Mercy killing is the intentional taking of a life for the purpose of ending that person's suffering. There is a lot of controversy surrounding the issue of mercy killing and whether or not it should be legal. The debate involves many aspects of law, religion, medical and social sciences.
Helping someone who no longer wants to live end their life is called "euthanasia," or mercy killing, and is illegal in most states. Oregon, for example, explicitly allows physician-assisted suicide under certain conditions.
Jack Kevorkian And Euthanasia
Physician-assisted suicide and active euthanasia are topics of contentious debate in Michigan. After Dr. Jack Kevorkian assisted in a number of highly publicized suicides, the state legislature established the Michigan Commission on Death and Dying to study the issue and recommend legislation.
Recall, Kevorkian was a retired pathologist from Michigan, made international headlines when he undertook a well publicized assisted-suicide campaign between 1990 and 1998 that reportedly ended the lives of approximately 130 people.
Supreme Court Ruling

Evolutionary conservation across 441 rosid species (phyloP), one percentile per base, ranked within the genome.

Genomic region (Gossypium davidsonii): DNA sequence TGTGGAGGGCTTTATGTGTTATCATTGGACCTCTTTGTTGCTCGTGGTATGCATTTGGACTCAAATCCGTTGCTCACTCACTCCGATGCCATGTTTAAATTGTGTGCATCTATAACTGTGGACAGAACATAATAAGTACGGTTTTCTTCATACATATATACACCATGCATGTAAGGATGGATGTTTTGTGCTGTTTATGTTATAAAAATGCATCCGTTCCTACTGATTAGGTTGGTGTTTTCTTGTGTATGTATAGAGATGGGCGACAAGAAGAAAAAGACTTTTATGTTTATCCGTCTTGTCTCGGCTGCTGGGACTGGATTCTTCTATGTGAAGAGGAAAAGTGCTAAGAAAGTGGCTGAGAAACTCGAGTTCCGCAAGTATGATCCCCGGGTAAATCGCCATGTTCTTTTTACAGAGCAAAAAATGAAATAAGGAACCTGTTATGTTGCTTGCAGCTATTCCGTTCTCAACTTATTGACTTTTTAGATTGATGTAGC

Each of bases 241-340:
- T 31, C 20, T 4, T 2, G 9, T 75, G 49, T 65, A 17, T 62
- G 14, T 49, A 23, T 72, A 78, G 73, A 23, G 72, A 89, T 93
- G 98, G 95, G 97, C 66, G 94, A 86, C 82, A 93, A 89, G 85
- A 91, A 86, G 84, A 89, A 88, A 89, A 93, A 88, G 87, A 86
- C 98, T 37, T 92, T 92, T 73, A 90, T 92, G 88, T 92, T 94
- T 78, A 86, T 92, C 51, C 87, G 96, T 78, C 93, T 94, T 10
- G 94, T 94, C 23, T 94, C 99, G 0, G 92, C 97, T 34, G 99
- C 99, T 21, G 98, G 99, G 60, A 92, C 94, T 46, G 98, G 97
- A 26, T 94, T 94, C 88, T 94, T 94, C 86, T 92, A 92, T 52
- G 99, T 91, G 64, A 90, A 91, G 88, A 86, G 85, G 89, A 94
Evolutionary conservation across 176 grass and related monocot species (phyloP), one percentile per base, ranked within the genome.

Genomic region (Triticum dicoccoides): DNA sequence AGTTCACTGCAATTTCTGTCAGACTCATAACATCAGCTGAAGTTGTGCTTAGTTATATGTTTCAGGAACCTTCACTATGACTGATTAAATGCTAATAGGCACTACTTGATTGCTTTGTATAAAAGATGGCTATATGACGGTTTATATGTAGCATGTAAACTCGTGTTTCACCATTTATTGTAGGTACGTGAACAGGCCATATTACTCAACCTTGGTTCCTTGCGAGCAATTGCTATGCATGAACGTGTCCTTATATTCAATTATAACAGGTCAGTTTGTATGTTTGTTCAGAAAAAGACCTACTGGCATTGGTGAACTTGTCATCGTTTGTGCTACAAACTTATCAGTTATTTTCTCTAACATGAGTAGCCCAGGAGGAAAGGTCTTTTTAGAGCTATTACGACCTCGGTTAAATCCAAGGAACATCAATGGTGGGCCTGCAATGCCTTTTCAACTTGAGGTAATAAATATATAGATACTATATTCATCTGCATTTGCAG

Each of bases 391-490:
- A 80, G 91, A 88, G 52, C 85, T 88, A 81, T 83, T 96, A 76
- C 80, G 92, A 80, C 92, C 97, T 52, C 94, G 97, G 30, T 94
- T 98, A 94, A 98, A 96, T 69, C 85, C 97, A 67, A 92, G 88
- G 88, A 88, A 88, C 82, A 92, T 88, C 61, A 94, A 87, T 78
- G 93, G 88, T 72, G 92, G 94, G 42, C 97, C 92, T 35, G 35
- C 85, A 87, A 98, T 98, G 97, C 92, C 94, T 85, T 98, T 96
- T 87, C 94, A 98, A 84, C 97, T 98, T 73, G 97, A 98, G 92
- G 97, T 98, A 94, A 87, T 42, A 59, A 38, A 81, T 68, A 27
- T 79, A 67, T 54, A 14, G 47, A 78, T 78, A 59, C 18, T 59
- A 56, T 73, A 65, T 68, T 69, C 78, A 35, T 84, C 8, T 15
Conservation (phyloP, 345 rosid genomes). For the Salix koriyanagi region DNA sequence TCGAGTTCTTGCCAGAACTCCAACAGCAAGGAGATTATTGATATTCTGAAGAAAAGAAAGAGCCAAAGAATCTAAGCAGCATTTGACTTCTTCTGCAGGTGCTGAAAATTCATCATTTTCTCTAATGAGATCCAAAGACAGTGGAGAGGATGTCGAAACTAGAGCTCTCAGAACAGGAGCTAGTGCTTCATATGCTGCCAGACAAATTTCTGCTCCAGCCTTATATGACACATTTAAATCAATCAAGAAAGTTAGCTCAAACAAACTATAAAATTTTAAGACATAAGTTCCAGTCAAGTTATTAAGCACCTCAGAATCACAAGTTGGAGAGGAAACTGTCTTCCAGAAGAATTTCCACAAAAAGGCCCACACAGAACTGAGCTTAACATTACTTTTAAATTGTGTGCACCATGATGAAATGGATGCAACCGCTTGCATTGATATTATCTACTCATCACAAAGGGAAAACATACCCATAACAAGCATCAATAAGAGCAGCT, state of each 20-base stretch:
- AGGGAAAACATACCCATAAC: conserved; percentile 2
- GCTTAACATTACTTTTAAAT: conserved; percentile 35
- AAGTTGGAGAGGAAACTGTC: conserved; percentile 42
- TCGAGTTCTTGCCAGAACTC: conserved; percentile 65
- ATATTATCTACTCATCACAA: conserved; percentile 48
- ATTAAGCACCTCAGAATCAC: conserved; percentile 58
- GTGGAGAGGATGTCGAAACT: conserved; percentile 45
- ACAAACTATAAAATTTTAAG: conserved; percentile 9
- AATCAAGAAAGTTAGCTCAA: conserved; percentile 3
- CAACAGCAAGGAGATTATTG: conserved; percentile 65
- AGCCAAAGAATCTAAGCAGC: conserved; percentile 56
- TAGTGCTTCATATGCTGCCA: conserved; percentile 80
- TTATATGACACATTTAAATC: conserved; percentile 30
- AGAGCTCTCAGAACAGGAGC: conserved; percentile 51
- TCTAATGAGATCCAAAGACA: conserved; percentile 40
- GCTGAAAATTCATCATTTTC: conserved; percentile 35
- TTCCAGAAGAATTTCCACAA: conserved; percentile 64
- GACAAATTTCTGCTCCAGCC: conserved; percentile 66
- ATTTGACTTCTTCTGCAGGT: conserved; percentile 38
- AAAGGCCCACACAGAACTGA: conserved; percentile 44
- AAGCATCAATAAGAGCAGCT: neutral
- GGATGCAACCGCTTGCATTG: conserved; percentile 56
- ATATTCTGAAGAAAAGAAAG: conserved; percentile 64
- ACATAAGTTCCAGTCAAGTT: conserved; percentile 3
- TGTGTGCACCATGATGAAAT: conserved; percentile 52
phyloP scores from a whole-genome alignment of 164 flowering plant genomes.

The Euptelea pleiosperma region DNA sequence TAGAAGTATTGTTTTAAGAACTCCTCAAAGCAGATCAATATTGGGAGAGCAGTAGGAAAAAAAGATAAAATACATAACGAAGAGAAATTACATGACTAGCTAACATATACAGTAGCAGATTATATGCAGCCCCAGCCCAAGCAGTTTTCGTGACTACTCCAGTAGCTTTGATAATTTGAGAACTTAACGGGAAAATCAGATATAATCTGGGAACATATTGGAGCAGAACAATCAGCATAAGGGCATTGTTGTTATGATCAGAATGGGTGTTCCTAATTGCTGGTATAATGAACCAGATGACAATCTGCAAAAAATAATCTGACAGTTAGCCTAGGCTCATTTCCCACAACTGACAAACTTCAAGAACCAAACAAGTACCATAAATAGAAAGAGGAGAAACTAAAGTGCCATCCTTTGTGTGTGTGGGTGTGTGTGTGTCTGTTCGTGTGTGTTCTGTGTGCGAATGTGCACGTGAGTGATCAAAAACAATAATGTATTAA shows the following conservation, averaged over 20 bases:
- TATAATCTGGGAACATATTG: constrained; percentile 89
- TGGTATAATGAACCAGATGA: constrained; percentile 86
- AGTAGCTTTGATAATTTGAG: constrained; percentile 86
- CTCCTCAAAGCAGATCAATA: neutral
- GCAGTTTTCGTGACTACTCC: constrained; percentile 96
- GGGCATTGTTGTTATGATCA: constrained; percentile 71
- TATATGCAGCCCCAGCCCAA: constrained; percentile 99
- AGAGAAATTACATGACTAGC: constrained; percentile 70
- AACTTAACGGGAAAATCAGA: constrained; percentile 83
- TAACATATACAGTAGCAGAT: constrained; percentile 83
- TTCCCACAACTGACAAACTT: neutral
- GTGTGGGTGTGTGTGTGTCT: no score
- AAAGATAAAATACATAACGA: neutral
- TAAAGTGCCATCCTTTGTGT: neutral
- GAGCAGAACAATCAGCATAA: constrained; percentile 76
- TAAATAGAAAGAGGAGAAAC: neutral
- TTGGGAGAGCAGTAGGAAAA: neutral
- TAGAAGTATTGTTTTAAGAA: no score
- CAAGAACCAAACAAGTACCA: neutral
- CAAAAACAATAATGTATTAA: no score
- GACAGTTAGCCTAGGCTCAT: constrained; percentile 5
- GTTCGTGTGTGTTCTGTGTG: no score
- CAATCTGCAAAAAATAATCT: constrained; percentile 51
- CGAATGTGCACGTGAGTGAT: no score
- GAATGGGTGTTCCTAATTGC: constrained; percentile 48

The Supreme Court has determined that no right exists for physician-assisted suicide. However, states are free to enact laws to permit it.
Michigan Euthanasia Laws
Can The Federal Government Fund Euthanasia?
No, In 1997 President William Jefferson Clinton signed the Assisted Suicide Funding Restriction Act of 1997. The act banned the funding of assisted suicide through Medicaid, Medicare, military and federal employee health plans, veterans' health care systems and other federally funded programs.
It also prohibited the use of taxpayer funds to subsidize legal assistance or other advocacy in support of legal protection for assisted suicide.
Learn more about Michigan euthanasia laws (or the lack thereof) and related matters below. See FindLaw's Patient Rights Basics section for more related materials.
|Euthanasia Condoned in Statutes?||Designation of a patient advocate shall not be construed to condone, allow, permit, authorize, or approve suicide or homicide.|
|Effect of Withholding of Life-Sustaining Procedures||-|
Note: State laws are constantly changing -- contact a Michigan health care attorney or conduct your own legal research to verify the state law(s) you are researching.
Research the Law
Michigan Euthanasia Laws: Related Resources
Contact a qualified attorney.